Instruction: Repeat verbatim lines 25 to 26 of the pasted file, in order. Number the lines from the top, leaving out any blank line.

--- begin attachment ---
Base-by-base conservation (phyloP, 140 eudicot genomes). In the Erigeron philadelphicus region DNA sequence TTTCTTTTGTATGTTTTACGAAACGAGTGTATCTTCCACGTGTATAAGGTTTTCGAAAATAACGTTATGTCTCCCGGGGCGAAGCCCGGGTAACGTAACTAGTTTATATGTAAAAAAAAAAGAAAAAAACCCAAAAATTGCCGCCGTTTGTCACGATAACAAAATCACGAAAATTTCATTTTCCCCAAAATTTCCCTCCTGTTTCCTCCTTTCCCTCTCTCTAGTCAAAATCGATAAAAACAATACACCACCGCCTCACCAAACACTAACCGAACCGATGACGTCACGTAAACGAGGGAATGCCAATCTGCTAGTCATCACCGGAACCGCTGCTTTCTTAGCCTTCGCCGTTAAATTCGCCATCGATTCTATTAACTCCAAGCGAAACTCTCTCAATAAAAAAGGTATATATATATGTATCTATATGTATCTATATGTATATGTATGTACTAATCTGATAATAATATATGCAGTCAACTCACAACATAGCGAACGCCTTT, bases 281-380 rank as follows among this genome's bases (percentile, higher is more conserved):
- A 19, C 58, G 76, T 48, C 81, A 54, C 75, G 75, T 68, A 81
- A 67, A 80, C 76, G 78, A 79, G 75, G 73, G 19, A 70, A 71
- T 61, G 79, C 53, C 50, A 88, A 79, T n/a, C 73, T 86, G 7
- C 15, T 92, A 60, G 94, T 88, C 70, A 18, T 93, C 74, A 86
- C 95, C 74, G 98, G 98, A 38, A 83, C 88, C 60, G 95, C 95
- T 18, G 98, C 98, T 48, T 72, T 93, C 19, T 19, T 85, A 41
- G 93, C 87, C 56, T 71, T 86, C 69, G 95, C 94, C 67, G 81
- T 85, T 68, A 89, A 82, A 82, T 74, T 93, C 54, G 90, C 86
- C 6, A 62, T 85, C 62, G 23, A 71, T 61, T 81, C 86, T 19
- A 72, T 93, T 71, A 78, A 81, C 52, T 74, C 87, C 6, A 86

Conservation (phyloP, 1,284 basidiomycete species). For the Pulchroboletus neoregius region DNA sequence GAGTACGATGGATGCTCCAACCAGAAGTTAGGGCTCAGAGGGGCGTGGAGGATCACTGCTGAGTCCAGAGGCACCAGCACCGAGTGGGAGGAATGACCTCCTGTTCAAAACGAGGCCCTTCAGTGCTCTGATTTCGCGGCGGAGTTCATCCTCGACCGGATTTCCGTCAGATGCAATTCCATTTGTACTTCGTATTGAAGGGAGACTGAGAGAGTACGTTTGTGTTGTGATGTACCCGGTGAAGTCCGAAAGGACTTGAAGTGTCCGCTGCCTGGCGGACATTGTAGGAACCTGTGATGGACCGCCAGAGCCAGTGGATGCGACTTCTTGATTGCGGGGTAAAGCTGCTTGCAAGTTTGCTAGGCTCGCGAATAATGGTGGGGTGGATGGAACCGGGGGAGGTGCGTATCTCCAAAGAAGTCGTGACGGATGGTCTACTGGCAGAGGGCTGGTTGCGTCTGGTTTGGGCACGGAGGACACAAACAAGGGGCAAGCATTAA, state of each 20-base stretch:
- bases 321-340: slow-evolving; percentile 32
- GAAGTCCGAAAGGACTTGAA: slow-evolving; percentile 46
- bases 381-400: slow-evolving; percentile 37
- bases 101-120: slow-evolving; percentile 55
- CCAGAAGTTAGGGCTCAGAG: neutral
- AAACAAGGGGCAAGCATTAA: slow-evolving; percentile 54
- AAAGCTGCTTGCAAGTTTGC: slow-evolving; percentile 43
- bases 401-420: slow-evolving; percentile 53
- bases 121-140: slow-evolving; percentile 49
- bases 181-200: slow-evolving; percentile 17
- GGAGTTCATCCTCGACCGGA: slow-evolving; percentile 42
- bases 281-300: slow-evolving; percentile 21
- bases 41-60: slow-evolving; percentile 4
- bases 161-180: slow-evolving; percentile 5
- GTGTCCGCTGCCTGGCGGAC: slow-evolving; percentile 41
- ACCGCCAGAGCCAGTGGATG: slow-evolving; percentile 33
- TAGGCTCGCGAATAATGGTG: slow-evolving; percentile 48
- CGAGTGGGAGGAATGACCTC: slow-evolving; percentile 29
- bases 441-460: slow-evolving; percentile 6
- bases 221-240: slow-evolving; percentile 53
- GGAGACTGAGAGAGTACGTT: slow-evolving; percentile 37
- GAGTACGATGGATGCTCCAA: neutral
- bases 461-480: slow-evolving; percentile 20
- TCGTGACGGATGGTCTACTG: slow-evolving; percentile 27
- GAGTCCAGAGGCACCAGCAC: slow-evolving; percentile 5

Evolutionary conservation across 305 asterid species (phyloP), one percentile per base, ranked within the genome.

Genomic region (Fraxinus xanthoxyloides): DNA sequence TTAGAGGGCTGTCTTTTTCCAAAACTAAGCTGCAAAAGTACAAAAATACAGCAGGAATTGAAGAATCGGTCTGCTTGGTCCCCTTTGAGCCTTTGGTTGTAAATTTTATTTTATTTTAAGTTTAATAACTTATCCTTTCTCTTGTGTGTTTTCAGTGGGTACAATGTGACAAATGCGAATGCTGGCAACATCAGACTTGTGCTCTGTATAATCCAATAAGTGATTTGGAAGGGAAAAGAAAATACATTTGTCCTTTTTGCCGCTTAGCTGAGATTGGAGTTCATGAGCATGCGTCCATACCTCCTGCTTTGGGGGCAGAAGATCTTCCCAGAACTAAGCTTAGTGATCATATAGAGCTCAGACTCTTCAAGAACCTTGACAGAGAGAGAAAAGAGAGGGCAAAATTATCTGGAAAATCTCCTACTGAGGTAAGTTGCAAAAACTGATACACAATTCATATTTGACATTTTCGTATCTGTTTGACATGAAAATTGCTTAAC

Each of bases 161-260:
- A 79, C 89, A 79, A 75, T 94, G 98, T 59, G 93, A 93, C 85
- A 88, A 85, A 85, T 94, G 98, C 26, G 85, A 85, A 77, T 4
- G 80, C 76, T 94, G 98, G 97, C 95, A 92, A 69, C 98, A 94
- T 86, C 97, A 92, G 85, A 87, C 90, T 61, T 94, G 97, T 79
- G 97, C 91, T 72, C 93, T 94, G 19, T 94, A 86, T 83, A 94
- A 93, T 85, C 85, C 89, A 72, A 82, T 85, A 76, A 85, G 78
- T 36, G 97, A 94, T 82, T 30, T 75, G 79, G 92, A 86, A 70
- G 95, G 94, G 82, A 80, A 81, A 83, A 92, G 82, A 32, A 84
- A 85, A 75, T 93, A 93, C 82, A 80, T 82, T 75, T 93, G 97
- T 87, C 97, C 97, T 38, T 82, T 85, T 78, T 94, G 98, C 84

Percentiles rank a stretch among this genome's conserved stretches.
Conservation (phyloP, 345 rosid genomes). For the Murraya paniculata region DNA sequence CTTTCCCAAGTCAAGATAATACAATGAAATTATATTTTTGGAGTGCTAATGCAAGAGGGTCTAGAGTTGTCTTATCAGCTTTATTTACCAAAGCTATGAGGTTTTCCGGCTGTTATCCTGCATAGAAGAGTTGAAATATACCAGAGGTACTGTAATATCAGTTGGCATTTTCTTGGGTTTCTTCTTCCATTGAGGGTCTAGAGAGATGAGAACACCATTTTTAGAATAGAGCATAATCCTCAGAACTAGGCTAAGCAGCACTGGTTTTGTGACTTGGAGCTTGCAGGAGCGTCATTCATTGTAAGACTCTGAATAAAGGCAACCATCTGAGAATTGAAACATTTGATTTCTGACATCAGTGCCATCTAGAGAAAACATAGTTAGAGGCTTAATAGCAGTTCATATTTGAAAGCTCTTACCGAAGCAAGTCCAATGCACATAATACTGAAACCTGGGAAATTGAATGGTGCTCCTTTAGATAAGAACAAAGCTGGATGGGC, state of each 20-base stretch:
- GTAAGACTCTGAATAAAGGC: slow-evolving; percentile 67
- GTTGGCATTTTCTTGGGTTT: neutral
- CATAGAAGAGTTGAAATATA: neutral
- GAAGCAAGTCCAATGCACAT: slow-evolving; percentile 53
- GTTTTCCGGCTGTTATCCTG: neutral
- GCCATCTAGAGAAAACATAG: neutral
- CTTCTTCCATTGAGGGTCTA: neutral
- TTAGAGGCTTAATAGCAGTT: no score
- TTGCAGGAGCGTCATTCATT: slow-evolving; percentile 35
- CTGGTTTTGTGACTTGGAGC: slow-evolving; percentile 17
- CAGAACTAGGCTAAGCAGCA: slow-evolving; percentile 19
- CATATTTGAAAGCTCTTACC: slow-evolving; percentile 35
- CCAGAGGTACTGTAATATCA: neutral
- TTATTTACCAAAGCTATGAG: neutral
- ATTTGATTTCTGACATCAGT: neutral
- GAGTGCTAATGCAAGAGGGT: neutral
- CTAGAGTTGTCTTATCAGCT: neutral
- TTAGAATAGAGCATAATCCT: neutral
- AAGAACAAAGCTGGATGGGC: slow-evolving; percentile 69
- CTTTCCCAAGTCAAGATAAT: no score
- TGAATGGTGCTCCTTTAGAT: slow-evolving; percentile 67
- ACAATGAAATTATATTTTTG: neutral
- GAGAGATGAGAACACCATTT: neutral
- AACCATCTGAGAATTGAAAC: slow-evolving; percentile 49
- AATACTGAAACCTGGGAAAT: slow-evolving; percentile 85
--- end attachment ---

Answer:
- bases 41-60: slow-evolving; percentile 4
- bases 161-180: slow-evolving; percentile 5